Desktop 3D printing leader, MakerBot has launched its latest machine which aims to bridge the gap between desktop and industrial 3D printing.
The Method, which TCT got a first look at during a preview at MakerBot HQ in Brooklyn last week, is designed to match precision, reliability, and dimensional accuracy with an accessible price of 6,499 USD. It does so by controlling every aspect of the 3D print environment, resulting in repeatable and consistent parts with ± 0.2 mm dimensional accuracy and vertical layer uniformity.
The system, which MakerBot has been working on for two years and believes opens up a new category in “Performance 3D Printing”, marks a step change for the company and certainly feels more industrial. Its sturdy Ultra-Rigid metal frame doesn’t budge and houses a Circulating Heated Chamber which regulates the temperature to provide cooling at a controlled rate, while new Dual Performance Extruders enable print speeds up to two times faster than current desktop systems. It also features dry-sealed material bays to keep out any moisture, a spring steel build plate which allows parts to be popped off the plate, and built in sensors and automation features.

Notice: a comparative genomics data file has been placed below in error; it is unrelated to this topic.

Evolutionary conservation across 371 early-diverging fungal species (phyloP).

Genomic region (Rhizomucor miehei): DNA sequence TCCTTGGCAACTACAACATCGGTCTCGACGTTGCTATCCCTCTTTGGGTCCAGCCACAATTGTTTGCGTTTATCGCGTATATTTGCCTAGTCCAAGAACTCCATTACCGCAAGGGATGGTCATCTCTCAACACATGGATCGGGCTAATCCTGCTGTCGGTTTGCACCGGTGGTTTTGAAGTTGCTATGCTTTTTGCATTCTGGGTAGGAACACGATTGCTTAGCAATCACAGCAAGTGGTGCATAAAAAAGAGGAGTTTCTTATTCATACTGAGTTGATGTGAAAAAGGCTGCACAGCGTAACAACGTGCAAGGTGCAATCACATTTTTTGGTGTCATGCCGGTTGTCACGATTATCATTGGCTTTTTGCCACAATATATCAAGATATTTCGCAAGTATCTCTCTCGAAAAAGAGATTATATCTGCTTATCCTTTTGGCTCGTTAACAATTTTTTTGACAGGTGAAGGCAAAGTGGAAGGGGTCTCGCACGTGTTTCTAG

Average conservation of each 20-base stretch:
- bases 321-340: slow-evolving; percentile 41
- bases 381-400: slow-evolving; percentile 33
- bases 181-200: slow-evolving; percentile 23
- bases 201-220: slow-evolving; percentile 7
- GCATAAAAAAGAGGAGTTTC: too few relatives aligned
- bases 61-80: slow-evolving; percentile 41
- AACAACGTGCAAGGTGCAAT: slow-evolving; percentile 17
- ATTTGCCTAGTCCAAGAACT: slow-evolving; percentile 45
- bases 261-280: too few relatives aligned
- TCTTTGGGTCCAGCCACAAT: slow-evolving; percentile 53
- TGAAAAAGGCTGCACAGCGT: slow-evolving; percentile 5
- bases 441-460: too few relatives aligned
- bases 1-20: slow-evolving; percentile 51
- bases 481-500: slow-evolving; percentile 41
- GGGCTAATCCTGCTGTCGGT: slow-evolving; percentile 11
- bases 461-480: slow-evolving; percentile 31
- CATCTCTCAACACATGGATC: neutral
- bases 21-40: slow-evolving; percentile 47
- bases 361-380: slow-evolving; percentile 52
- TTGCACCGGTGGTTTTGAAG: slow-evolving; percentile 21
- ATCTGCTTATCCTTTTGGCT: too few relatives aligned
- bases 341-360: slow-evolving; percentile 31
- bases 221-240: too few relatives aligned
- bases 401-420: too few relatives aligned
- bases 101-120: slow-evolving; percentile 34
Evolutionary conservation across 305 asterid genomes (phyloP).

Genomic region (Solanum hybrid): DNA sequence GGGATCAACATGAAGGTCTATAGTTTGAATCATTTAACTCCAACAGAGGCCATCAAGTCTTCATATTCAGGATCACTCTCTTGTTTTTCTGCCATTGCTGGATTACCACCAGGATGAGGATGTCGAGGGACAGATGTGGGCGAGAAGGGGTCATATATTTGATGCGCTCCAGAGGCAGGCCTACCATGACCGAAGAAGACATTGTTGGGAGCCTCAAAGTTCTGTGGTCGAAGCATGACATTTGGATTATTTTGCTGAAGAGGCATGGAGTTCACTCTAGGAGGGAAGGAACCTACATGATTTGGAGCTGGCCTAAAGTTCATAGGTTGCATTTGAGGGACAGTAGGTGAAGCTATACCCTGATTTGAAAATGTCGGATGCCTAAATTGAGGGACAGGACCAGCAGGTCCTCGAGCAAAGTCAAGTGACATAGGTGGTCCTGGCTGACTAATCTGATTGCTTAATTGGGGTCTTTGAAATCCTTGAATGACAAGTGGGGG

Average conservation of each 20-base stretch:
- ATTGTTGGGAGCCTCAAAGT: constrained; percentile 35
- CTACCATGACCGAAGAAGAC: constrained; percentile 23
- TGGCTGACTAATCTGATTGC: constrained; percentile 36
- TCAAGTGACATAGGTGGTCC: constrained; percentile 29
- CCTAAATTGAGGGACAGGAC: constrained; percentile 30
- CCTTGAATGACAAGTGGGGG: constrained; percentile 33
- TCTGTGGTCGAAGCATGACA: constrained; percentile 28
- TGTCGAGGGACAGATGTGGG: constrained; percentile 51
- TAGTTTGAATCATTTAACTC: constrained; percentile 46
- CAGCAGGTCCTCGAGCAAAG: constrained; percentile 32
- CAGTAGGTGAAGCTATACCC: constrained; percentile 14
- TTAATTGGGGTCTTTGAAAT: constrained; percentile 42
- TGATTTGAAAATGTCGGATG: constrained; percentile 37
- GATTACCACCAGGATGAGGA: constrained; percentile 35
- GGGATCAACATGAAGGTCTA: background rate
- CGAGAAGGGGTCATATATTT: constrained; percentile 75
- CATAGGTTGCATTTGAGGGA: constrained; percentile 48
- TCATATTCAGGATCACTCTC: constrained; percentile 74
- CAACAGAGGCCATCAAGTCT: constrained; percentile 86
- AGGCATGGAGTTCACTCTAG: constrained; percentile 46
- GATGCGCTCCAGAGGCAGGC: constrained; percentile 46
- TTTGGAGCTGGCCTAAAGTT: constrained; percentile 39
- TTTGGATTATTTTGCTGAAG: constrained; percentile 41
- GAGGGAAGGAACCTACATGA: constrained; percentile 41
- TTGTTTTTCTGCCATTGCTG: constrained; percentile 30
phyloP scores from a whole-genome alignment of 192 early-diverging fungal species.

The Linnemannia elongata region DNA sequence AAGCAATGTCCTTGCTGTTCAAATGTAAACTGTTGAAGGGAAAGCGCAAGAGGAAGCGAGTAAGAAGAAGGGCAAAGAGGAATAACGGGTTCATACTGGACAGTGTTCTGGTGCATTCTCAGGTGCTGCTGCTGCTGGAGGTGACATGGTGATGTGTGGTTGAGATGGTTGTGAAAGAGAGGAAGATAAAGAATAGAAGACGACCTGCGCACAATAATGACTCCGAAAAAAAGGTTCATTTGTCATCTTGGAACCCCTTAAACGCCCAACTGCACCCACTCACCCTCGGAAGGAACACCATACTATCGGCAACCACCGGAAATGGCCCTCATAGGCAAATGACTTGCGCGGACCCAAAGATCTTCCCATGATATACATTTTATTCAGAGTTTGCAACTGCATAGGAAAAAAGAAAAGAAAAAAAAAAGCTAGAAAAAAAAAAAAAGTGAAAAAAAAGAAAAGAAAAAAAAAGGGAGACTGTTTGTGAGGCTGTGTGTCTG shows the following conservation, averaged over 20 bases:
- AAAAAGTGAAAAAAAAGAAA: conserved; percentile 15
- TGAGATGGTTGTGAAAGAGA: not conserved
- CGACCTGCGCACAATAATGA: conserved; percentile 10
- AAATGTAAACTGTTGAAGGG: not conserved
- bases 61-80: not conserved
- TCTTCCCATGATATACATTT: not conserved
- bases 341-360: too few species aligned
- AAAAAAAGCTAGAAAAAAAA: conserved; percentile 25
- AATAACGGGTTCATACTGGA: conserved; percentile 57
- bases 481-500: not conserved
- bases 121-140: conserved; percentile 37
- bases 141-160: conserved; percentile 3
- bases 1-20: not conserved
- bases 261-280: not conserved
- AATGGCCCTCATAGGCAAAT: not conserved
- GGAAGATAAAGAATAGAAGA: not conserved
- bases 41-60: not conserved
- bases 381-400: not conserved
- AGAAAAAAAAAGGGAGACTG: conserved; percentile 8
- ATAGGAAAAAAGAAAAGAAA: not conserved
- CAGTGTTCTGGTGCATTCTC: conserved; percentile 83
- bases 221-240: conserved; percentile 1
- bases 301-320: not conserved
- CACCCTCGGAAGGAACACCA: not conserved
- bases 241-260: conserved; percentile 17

The dual extrusion system combines model printing with water-soluble PVA material to provide an impressive surface finish with geometric freedom without the need to manually remove breakaway supports.
The machine is aimed at professionals to enable testing and validation of accurate prototypes early on and faster product design cycles. In a press release, MakerBot says the Method leverages expertise from Stratasys, of which MakerBot is a subsidiary, and the accessibility of its own machines. This feels evident in its design which could pass as a desktop version of Stratasys’ popular F123 Series and the installation of a touch screen interface in place of the manual control knob from the Replicator+.